Royce Ring, who left Carlson Restaurants Worldwide's Emerging Brands (Samba Room, Fishbowl, Timpano, etc.) to launch his own restaurant company dubbed Triple R Group, has landed his first Triple R chef. Tim Byers, who comes from New York's Thom, a Pan Asian restaurant in 60 Thompson, a boutique Hotel in SoHo, will head the kitchen at Tom Tom Noodle House, Triple R's replicable fast-casual Asian restaurant that should open in the West Village by late May. Byers comes with a diverse résumé that includes a stint at China Grill in South Beach. It also encompasses a stretch for Byers as executive chef at the U.S. Embassy in Brussels, during which time he hobnobbed with French chefs bearing Michelin stars. "He brings a tremendous Asian background with a real strong French undercarriage," Ring says.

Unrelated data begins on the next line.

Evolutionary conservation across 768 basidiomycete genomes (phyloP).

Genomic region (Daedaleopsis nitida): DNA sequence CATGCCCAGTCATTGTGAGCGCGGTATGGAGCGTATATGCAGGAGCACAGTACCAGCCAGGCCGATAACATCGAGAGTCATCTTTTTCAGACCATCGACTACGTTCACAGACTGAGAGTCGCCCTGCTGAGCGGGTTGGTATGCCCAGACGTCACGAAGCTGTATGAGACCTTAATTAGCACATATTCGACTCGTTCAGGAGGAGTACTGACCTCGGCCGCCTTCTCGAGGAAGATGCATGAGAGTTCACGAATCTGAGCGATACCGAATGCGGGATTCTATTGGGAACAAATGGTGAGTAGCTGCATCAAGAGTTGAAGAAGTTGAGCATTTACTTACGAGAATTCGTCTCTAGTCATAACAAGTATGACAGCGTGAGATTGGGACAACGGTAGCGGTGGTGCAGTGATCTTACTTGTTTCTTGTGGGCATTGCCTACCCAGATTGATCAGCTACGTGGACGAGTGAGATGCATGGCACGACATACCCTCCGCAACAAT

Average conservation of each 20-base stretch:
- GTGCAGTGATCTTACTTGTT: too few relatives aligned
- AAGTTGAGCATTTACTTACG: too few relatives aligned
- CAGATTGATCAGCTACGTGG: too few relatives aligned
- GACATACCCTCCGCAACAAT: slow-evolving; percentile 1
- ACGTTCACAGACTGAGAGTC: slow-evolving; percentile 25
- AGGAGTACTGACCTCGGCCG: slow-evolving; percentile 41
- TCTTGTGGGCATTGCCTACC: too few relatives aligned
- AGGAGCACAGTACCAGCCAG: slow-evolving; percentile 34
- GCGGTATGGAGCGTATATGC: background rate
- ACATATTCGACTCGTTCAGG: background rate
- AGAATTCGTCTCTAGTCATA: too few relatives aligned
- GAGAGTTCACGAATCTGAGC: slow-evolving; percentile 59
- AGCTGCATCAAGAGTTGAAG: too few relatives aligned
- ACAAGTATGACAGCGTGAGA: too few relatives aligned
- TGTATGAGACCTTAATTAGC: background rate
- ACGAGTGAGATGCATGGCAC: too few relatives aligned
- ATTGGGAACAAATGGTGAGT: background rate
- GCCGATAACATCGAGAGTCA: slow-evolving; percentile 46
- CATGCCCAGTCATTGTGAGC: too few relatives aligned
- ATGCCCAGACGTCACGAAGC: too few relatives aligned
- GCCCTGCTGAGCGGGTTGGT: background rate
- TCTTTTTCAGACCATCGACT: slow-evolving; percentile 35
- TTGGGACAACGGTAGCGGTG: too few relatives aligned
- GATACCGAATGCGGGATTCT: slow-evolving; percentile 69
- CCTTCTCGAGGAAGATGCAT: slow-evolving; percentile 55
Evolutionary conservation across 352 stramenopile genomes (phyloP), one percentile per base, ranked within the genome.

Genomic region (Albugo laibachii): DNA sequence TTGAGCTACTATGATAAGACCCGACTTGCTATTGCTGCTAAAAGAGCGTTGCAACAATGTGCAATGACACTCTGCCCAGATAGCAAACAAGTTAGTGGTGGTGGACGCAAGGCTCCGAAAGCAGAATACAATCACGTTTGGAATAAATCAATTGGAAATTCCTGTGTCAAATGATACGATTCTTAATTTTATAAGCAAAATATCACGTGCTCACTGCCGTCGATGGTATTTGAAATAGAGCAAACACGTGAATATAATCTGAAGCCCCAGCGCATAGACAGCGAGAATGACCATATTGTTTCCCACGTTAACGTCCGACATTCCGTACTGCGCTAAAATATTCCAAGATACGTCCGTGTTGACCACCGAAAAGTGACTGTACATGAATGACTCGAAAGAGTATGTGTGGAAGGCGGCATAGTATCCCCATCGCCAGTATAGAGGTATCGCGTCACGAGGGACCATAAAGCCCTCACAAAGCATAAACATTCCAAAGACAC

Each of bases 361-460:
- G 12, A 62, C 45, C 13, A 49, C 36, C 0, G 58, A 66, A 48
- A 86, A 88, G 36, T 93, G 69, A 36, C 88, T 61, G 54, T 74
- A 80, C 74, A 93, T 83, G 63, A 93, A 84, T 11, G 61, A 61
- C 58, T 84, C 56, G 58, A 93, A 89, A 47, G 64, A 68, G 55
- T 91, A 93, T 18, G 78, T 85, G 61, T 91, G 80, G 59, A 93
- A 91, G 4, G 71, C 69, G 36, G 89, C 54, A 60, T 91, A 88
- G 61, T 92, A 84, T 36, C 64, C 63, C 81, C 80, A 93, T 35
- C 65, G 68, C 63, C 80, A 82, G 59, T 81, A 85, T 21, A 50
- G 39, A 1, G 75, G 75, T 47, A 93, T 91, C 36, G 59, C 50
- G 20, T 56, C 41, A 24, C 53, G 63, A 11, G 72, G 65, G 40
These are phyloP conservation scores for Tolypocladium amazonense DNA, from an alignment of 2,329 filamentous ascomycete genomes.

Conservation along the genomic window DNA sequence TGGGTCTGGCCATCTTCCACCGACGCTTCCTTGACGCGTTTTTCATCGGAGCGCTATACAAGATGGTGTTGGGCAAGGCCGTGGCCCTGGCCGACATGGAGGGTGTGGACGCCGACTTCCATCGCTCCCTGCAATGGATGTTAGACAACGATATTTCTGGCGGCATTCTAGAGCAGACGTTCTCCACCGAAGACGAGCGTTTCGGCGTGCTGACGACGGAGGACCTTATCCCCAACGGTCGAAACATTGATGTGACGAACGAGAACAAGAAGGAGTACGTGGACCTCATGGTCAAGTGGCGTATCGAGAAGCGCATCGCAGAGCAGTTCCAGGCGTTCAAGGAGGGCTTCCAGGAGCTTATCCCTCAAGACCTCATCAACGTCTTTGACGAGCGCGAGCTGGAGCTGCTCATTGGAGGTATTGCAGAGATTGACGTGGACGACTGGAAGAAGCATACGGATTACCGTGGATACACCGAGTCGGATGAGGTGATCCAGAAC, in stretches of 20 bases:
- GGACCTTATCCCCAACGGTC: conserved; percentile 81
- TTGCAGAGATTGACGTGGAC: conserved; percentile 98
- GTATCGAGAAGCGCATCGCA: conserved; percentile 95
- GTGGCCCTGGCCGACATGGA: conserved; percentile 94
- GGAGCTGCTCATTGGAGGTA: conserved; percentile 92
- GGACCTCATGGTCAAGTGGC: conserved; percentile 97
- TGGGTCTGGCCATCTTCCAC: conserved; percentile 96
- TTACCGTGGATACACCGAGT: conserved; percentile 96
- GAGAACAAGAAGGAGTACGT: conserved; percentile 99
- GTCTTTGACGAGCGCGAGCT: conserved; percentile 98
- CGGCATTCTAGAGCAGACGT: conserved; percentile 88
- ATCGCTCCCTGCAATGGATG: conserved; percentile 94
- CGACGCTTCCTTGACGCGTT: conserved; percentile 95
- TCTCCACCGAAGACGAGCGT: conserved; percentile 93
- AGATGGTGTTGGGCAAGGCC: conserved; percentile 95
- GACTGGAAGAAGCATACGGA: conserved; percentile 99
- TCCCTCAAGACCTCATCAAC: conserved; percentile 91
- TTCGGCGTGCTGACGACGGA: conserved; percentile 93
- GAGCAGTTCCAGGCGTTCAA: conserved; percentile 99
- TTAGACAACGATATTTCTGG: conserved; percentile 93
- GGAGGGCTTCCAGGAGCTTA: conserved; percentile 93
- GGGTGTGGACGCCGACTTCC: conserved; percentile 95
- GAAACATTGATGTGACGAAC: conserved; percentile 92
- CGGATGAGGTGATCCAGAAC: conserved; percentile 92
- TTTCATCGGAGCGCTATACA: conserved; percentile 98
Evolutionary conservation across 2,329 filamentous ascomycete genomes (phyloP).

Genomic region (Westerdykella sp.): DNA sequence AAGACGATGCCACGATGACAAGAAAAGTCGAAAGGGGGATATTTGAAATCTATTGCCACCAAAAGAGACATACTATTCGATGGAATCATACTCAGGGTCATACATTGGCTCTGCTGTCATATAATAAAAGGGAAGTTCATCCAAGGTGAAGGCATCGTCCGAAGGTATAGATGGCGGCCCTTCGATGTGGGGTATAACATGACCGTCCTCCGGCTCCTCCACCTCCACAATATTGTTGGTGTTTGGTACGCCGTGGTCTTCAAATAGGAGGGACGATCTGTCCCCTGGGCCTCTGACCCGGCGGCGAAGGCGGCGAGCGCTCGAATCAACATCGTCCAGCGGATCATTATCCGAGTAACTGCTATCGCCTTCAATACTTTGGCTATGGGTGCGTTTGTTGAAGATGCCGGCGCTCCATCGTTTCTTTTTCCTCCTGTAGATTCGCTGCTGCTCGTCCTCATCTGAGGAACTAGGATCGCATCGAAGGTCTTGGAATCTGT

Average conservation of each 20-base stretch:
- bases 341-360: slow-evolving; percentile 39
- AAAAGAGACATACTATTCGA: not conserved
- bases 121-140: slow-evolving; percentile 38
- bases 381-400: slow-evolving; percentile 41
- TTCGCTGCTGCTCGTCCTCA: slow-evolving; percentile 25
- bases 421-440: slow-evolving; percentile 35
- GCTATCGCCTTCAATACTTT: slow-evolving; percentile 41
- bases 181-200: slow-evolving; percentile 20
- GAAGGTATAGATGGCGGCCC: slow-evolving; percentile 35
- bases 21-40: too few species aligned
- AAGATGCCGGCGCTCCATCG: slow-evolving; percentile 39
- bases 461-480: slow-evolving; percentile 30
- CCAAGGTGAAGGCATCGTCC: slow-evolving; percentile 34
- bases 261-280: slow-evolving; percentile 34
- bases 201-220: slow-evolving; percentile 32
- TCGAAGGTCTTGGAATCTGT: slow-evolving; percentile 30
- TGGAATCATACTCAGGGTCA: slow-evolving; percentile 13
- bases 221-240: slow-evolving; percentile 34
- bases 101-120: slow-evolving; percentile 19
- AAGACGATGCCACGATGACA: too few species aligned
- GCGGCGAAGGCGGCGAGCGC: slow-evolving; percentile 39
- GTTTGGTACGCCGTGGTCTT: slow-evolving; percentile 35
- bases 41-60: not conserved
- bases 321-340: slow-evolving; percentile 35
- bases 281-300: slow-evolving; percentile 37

Doug Brown, who left his corporate sous chef post at Eatzi's for the executive chef perch at The Melrose Hotel, has pulled former Nana pastry chef Jason Foss into the Melrose kitchen as that hotel's pastry chef. Brown received acclaim as executive chef for The Wyndham Anatole's Nana Grill (now Nana), where he worked with Foss, before Brown vacated Dallas for a post at Murial's Supper Club in Palm Springs, California...Restaurant operator Jim Roark, who has inhabited 2900 Greenville Avenue over the last couple of years via a variety of concepts including Velocity, a restaurant called M Streets and a restaurant/club called Café Asian, is poised to shut down the latter to make room for yet another makeover. It seems Café Asian, whose motto is "Asian food with a Greenville attitude," is in dire need of an attitude adjustment of the sort that can't be accomplished by martinis alone. Café Asian will be zipped up for good on May 5. In its wake will follow the Pony Keg Bar & Grill, a tavern of sorts that Roark's partner Baham Ayrom says will ply fried foods, steaks and other such grub. Pony should open some three weeks after Café Asian is scuttled. "Here we go again," says Roark. Indeed...Entertainment Collaborative partner and wine honcho Whit Meyers has announced that his wine handiwork at the Green Room and Jeroboam has bagged the restaurants a pair of 2002 Wine Spectator awards--the fourth for the Green Room, the second for Jeroboam. But wine isn't the only attitude adjuster that goes well with food. Wire services reported this week that a Beijing restaurateur was given 18 months in the slammer for seasoning the restaurant's spicy fish dish with ground opium to give his customers a jones for the preparation. But the operator claimed ground opium was used in his hometown to prevent dysentery that can come from ingesting spicy cuisine. Oh, we get it. He wasn't trying to make them spicy fish junkies. He was just trying to keep them from tying up his bathroom.